Download chapter2_powerpoint

Survey
yes no Was this document useful for you?
   Thank you for your participation!

* Your assessment is very important for improving the work of artificial intelligence, which forms the content of this project

Document related concepts

Biochemistry wikipedia, lookup

Metalloprotein wikipedia, lookup

Photosynthetic reaction centre wikipedia, lookup

Transcript
LECTURE PRESENTATIONS
For CAMPBELL BIOLOGY, NINTH EDITION
Jane B. Reece, Lisa A. Urry, Michael L. Cain, Steven A. Wasserman, Peter V. Minorsky, Robert B. Jackson
Chapter 2
The Chemical Context of Life
Lectures by
Erin Barley
Kathleen Fitzpatrick
© 2011 Pearson Education, Inc.
Matter consists of chemical elements in pure
form and in combinations called compounds
• Organisms are composed of matter
• Matter is anything that takes up space and
has mass
• Matter is made up of elements
• An element is a substance that cannot be
broken down to other substances by
chemical reactions
• A compound is a substance consisting of
two or more elements in a fixed ratio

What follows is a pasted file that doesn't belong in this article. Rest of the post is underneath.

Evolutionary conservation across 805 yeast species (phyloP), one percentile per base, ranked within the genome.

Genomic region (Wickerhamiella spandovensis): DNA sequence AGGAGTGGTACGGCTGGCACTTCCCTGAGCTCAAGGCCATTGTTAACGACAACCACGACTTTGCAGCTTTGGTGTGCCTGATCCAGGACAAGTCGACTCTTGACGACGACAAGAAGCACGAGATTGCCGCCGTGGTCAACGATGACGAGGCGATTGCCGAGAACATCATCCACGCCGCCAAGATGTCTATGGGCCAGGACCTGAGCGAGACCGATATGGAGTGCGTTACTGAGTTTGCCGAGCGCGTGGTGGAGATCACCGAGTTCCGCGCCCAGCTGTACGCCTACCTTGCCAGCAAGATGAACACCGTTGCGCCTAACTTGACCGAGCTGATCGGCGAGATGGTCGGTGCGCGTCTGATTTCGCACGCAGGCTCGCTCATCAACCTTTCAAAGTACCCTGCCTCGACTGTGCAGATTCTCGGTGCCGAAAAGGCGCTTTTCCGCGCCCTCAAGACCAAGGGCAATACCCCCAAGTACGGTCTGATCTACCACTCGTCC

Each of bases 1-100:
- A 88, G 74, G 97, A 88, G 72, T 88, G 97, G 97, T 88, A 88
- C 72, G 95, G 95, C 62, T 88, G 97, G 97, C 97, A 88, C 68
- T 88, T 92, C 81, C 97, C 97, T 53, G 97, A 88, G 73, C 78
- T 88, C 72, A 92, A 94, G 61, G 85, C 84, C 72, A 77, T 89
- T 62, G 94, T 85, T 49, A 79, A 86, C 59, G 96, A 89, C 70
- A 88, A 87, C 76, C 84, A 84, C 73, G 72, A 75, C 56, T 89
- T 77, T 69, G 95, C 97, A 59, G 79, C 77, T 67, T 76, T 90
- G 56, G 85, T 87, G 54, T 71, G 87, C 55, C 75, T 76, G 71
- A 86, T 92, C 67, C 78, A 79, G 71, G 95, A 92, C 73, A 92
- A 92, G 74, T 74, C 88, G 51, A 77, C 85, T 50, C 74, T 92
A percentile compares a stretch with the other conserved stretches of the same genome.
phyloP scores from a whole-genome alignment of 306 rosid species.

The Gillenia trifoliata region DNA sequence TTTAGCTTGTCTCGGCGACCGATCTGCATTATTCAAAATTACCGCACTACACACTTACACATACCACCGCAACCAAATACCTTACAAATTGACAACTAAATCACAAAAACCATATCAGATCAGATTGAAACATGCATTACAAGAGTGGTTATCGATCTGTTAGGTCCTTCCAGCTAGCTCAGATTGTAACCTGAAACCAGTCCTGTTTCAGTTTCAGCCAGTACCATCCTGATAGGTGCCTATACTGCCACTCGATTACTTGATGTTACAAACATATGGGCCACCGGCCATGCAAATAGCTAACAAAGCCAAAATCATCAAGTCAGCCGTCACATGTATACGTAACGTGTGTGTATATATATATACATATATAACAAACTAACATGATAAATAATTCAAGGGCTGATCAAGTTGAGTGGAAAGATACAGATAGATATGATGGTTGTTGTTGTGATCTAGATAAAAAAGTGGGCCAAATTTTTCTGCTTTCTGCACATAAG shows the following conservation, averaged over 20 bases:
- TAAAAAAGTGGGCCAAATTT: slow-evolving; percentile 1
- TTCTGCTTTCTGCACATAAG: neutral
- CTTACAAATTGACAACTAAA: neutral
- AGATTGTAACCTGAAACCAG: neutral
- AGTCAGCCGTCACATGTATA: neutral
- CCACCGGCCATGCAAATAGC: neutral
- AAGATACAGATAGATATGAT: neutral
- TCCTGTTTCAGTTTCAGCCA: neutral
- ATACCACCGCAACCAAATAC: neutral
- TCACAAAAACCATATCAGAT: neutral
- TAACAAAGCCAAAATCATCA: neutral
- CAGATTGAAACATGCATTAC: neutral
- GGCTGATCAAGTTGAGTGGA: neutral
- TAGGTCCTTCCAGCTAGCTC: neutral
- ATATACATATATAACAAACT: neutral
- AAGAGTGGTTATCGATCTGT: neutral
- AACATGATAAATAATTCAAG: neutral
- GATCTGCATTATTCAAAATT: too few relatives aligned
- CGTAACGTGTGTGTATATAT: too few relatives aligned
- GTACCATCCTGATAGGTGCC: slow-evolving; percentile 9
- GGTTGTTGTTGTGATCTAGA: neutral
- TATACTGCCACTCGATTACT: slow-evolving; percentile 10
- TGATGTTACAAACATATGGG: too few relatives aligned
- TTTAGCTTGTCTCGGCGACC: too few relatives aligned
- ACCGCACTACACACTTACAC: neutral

• A compound has characteristics different
from those of its elements
© 2011 Pearson Education, Inc.
Figure 2.3
Sodium
Chlorine
Sodium chloride
The Elements of Life
• About 20–25% of the 92 elements are
essential to life
• Carbon, hydrogen, oxygen, and nitrogen
make up 96% of living matter
• Most of the remaining 4% consists of
calcium, phosphorus, potassium, and sulfur
• Trace elements are those required by an
organism in minute quantities
© 2011 Pearson Education, Inc.
Table 2.1
An element’s properties
depend on the structure of its atoms
• Each element consists of unique atoms
• An atom is the smallest unit of matter that
still retains the properties of an element
• Atoms are composed of subatomic particles
• Relevant subatomic particles include
– Neutrons (no electrical charge)
– Protons (positive charge)
– Electrons (negative charge)
© 2011 Pearson Education, Inc.
• Neutrons and protons form the atomic
nucleus